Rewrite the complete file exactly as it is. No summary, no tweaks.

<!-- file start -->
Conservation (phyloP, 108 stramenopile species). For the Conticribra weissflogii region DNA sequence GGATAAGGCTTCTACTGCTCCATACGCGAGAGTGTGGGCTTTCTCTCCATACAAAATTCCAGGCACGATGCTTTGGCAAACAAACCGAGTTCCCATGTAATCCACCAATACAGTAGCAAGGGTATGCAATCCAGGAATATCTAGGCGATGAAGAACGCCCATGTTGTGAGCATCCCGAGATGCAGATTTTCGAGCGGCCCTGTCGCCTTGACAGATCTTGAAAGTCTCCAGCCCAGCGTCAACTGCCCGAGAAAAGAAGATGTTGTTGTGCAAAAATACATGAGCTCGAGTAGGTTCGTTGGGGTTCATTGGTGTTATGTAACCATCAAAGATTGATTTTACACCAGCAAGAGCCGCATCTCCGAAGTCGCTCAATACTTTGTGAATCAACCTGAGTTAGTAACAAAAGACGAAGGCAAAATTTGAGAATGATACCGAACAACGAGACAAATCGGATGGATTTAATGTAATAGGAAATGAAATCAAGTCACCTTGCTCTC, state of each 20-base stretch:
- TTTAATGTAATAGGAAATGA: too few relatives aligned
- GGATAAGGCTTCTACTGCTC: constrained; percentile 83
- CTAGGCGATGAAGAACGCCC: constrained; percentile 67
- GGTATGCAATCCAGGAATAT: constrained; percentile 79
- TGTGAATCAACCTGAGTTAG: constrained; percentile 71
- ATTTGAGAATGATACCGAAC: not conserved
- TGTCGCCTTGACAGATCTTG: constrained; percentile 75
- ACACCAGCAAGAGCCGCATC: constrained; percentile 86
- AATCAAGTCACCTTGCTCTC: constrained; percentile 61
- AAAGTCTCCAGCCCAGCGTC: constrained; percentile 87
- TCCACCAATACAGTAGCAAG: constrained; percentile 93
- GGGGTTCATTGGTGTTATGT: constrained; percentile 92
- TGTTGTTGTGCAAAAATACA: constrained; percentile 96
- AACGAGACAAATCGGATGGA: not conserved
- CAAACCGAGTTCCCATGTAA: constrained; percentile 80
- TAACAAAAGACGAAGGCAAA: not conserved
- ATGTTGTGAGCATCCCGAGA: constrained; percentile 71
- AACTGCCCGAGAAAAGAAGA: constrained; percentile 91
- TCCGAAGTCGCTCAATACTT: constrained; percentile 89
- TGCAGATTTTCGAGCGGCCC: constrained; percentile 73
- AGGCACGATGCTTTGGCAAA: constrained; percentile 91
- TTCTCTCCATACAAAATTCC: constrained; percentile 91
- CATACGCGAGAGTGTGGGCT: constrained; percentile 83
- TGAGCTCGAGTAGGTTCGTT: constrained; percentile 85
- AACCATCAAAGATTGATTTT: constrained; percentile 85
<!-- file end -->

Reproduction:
Conservation (phyloP, 108 stramenopile species). For the Conticribra weissflogii region DNA sequence GGATAAGGCTTCTACTGCTCCATACGCGAGAGTGTGGGCTTTCTCTCCATACAAAATTCCAGGCACGATGCTTTGGCAAACAAACCGAGTTCCCATGTAATCCACCAATACAGTAGCAAGGGTATGCAATCCAGGAATATCTAGGCGATGAAGAACGCCCATGTTGTGAGCATCCCGAGATGCAGATTTTCGAGCGGCCCTGTCGCCTTGACAGATCTTGAAAGTCTCCAGCCCAGCGTCAACTGCCCGAGAAAAGAAGATGTTGTTGTGCAAAAATACATGAGCTCGAGTAGGTTCGTTGGGGTTCATTGGTGTTATGTAACCATCAAAGATTGATTTTACACCAGCAAGAGCCGCATCTCCGAAGTCGCTCAATACTTTGTGAATCAACCTGAGTTAGTAACAAAAGACGAAGGCAAAATTTGAGAATGATACCGAACAACGAGACAAATCGGATGGATTTAATGTAATAGGAAATGAAATCAAGTCACCTTGCTCTC, state of each 20-base stretch:
- TTTAATGTAATAGGAAATGA: too few relatives aligned
- GGATAAGGCTTCTACTGCTC: constrained; percentile 83
- CTAGGCGATGAAGAACGCCC: constrained; percentile 67
- GGTATGCAATCCAGGAATAT: constrained; percentile 79
- TGTGAATCAACCTGAGTTAG: constrained; percentile 71
- ATTTGAGAATGATACCGAAC: not conserved
- TGTCGCCTTGACAGATCTTG: constrained; percentile 75
- ACACCAGCAAGAGCCGCATC: constrained; percentile 86
- AATCAAGTCACCTTGCTCTC: constrained; percentile 61
- AAAGTCTCCAGCCCAGCGTC: constrained; percentile 87
- TCCACCAATACAGTAGCAAG: constrained; percentile 93
- GGGGTTCATTGGTGTTATGT: constrained; percentile 92
- TGTTGTTGTGCAAAAATACA: constrained; percentile 96
- AACGAGACAAATCGGATGGA: not conserved
- CAAACCGAGTTCCCATGTAA: constrained; percentile 80
- TAACAAAAGACGAAGGCAAA: not conserved
- ATGTTGTGAGCATCCCGAGA: constrained; percentile 71
- AACTGCCCGAGAAAAGAAGA: constrained; percentile 91
- TCCGAAGTCGCTCAATACTT: constrained; percentile 89
- TGCAGATTTTCGAGCGGCCC: constrained; percentile 73
- AGGCACGATGCTTTGGCAAA: constrained; percentile 91
- TTCTCTCCATACAAAATTCC: constrained; percentile 91
- CATACGCGAGAGTGTGGGCT: constrained; percentile 83
- TGAGCTCGAGTAGGTTCGTT: constrained; percentile 85
- AACCATCAAAGATTGATTTT: constrained; percentile 85